The effects of alcohol and fertility on women's sexual decision making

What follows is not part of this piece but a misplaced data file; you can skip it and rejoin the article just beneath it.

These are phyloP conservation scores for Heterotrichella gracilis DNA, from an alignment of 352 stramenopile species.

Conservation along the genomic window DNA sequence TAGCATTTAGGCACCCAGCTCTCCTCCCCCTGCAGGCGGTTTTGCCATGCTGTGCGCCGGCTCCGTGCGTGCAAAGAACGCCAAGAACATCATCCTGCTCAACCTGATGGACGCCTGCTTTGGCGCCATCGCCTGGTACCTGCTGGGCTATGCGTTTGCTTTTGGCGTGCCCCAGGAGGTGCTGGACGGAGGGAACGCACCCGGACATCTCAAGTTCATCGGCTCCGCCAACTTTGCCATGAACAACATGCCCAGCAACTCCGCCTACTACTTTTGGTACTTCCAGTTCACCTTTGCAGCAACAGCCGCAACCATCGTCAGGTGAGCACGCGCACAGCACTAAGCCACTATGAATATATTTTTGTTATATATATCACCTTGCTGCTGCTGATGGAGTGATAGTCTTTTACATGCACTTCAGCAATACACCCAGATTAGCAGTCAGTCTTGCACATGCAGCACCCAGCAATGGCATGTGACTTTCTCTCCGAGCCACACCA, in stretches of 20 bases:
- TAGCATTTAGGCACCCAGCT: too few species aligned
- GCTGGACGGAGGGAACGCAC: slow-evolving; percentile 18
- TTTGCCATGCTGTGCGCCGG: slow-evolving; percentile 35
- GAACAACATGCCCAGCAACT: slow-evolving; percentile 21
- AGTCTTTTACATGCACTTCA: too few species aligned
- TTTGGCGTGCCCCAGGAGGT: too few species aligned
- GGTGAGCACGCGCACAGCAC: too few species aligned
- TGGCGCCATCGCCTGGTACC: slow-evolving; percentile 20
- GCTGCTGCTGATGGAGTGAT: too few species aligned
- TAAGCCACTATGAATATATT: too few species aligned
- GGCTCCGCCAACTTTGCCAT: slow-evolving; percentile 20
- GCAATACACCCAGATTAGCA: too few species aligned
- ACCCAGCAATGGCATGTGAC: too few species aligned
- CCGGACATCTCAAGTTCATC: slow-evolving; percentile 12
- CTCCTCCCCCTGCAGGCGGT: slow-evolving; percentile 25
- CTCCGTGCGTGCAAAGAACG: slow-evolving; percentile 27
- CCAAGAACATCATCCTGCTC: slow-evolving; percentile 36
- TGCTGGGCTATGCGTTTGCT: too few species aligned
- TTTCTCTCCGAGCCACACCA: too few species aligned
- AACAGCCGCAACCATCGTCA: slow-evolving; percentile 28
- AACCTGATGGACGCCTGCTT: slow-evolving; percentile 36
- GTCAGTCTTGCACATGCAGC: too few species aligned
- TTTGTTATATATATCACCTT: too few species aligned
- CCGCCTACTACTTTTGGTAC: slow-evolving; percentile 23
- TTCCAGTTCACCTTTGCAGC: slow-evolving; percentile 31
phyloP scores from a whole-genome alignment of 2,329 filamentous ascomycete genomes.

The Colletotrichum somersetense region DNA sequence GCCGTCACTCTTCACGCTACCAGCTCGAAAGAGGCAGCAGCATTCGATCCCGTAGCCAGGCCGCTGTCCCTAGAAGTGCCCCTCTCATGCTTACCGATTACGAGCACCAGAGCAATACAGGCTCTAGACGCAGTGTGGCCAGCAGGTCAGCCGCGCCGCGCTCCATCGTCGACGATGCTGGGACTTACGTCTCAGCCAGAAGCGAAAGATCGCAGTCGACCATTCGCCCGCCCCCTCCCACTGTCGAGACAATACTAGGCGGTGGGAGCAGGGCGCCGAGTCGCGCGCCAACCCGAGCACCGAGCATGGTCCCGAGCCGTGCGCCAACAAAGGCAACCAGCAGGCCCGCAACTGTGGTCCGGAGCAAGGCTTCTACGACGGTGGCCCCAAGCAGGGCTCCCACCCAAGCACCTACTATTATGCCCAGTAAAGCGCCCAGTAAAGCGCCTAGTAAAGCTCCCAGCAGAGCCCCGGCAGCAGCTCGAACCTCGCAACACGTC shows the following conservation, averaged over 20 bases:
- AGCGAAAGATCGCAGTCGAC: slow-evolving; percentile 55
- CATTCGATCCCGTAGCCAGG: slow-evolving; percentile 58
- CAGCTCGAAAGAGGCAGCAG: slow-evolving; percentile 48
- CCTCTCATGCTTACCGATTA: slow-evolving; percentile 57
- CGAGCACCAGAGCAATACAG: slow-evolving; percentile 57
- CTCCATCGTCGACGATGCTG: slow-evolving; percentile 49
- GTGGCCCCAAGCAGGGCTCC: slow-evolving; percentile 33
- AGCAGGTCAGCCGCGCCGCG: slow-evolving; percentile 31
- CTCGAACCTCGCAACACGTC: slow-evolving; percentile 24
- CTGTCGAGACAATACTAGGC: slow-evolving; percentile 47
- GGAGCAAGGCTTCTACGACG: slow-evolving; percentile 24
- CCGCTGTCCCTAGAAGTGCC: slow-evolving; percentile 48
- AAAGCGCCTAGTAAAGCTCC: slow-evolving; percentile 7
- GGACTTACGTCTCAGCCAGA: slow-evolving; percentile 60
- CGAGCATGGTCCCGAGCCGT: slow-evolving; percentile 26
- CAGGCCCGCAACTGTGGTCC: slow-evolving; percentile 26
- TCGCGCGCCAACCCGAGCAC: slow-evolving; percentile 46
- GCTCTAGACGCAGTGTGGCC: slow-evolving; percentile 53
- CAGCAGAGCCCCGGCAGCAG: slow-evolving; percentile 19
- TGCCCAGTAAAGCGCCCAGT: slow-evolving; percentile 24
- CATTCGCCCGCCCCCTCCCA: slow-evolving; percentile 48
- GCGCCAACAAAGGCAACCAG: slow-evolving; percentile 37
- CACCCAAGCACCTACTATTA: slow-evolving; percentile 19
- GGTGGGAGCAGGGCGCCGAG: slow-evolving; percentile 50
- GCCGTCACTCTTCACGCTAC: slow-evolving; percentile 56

The current study examined the effects of alcohol consumption and fertility status on women's perceptions of a potential partner's sexual interest. Previous research suggests alcohol consumption and higher fertility could increase women's propensity to engage in sexual behaviors. Participants were single, normally cycling women ages 21-30 recruited from San Antonio, TX. Participants completed an assessment of fertility status, were randomly assigned to consume alcohol or no alcohol, and then engaged in a face-to-face speed-dating interaction with a male confederate. After the interaction, participants made judgments of their conversation partner's sexual and short-term interest in them. Results showed an interactive effect of alcohol consumption and fertility status on women's perceptions of their partner's interest. In the alcohol condition, but not in the no alcohol condition, increases in fertility significantly predicted increases in perceived partner interest. Findings hold implications for alcohol myopia theory and evolutionary theories of the impact of ovulation on women's mating strategies.